NEW YORK (WABC) -- Doing away with bail has been debated and talked about for years as part of reforming the criminal justice system.
Some New Yorkers stay in jail longer than they would if convicted because they can't afford bail. Now, lawmakers are pushing to ban commercial bail bonds companies.
In 2016, TJ Shivers was arrested - the charges were dropped, but now she is facing eviction.
Now, Shivers is the face of bail bond reform in New York City.
"I had to come up with $350 to bond out. So the only way I could get that money was take it out of my rent money, so that's what I did," she said.
Elected officials say it is time for change. Two state lawmakers have introduced a bill that would ban the commercial bail bond reform bill.
"More than half the people at Rikers are there a large part because they can't afford bail," says Michael Blake.
People like Kalief Browder - accused of stealing a backpack at age 16. He spent three years at Rikers because his family could not afford $10,000 to bail him out.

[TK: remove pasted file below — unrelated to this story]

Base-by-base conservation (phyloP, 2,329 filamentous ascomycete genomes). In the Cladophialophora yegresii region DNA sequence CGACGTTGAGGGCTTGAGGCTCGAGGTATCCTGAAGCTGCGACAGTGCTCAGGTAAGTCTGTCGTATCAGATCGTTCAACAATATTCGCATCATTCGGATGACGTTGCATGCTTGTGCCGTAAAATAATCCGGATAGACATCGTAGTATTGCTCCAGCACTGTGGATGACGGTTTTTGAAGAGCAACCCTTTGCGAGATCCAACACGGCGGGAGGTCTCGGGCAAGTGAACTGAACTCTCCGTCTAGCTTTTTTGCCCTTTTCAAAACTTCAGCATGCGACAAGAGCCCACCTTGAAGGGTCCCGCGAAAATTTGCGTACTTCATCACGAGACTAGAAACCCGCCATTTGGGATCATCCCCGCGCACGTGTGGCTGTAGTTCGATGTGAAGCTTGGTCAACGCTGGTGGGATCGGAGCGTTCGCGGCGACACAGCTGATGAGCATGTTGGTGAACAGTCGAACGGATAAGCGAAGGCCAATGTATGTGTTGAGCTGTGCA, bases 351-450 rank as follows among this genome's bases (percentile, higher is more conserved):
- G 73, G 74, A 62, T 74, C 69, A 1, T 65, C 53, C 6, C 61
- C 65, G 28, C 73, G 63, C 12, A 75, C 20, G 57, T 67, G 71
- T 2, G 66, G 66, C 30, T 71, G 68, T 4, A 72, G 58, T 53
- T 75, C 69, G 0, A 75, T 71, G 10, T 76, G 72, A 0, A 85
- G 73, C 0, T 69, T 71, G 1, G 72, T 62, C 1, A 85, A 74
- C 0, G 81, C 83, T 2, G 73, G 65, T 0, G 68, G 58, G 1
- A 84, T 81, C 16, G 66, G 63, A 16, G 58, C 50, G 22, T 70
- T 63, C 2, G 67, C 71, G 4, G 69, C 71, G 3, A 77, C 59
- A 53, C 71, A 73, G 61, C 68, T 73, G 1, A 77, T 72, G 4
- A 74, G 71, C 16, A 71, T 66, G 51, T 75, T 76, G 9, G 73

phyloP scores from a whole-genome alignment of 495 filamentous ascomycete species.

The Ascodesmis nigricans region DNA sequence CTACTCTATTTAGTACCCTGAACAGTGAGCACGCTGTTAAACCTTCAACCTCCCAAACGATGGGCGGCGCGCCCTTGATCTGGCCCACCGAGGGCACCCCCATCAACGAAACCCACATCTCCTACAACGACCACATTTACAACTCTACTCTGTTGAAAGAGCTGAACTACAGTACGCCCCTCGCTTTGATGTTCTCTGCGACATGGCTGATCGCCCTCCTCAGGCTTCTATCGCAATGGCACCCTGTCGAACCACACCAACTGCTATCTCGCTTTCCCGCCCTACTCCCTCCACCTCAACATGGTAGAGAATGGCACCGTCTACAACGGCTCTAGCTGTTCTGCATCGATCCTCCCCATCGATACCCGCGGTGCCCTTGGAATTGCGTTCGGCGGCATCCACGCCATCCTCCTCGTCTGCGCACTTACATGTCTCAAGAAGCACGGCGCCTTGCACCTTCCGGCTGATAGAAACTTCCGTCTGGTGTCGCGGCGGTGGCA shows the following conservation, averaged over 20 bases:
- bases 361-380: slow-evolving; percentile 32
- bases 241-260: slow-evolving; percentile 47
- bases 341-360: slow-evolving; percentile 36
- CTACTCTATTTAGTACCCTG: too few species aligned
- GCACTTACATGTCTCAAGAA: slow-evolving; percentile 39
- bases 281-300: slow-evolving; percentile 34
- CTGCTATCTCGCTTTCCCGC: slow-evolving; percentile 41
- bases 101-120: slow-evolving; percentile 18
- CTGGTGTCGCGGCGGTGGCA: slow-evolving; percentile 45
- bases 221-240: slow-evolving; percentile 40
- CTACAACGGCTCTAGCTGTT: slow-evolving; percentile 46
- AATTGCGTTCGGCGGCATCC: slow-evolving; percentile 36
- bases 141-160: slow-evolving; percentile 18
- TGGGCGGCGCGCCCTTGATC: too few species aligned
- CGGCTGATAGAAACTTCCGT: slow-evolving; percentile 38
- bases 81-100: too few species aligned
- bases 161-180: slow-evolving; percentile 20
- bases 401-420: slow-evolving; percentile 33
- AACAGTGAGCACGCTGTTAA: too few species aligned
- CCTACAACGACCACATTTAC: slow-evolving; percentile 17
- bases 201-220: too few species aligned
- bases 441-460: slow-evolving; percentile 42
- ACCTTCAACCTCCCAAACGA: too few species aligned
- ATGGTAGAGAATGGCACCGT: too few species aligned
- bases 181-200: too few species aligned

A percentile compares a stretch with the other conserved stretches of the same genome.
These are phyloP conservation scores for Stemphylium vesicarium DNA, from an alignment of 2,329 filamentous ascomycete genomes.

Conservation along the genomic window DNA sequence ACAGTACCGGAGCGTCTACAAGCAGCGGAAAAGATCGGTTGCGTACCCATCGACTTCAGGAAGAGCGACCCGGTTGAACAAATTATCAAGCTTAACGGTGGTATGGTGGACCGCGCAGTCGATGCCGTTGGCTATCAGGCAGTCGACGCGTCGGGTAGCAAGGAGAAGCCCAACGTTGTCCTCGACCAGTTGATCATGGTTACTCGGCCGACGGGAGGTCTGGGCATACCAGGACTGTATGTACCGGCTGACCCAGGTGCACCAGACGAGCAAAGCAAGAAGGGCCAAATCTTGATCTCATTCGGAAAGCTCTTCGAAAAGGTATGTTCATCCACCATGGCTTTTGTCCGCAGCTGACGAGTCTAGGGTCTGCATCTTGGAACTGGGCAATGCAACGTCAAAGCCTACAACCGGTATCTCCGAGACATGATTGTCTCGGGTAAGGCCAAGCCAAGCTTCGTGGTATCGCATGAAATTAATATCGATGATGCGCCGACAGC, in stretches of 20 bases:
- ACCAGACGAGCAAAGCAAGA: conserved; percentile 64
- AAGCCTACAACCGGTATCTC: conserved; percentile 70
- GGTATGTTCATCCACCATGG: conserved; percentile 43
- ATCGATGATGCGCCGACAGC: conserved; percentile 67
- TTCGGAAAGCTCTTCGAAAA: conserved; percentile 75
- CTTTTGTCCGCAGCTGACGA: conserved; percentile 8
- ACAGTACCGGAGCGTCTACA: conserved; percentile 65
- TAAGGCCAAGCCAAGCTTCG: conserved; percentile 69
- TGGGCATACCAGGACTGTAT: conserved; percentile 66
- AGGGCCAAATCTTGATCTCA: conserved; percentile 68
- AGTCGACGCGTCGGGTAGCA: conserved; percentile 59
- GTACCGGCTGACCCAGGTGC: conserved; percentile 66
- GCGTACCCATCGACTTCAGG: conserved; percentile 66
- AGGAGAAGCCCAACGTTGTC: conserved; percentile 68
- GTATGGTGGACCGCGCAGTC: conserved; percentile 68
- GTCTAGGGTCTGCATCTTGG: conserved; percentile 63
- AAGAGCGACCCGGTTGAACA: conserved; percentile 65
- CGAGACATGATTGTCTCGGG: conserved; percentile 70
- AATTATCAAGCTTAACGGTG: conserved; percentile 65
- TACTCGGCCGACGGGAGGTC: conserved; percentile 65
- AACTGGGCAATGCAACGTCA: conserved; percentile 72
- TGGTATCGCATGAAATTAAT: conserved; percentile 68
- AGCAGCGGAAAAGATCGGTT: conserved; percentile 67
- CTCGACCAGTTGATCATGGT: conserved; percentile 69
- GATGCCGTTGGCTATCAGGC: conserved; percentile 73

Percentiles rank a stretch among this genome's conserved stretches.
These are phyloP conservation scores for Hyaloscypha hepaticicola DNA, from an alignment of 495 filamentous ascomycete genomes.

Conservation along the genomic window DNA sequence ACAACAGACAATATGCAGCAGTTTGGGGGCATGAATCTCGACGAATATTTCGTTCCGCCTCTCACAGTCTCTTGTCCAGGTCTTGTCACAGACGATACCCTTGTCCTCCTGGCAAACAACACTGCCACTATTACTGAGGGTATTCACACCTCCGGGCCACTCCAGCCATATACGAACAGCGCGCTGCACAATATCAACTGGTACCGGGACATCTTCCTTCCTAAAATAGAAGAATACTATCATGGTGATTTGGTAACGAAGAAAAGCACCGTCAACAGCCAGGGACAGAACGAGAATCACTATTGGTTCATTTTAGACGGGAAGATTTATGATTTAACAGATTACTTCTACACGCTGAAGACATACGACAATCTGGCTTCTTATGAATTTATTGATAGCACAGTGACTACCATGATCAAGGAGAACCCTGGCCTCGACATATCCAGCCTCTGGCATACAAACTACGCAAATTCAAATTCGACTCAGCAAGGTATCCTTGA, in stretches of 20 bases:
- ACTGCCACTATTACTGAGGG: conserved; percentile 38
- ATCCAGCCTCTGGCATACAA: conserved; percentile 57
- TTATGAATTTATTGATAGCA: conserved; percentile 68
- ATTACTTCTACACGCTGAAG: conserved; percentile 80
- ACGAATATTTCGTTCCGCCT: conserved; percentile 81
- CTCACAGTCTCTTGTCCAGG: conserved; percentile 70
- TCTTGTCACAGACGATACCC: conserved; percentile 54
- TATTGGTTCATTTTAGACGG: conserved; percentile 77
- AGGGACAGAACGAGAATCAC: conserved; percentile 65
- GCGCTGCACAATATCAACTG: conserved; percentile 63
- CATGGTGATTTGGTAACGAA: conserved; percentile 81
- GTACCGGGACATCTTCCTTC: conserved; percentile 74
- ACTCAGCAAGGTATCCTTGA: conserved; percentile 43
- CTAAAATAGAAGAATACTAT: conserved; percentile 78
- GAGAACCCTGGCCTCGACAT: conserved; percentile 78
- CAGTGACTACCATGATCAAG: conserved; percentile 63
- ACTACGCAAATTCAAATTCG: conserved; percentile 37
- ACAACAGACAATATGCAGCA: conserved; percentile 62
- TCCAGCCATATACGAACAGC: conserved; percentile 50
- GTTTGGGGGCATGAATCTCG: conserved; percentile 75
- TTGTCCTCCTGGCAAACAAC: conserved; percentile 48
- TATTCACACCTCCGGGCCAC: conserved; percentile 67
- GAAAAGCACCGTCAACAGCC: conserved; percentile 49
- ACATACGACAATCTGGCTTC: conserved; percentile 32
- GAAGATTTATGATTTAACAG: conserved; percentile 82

"This has nothing to do with public safety," says Comptroller Scott Stringer.
The comptroller says the city spends $100 million a year to lock up people who can't afford bail. The bail bond industry says this reform is a bad idea.
"It's politically motivated by multi-million dollar groups," said New York State Bailbondsman Al Rodriguez.
Rodriguez says part of his job is to help defendants' families by getting their loved ones out of jail. He says his industry saves taxpayers' money by tracking down people who do not show up for court.
The comptroller says judges can make sure defendants show up for court by relying on bond instead.
The lawmakers who proposed the bill say they are optimistic it will pass.
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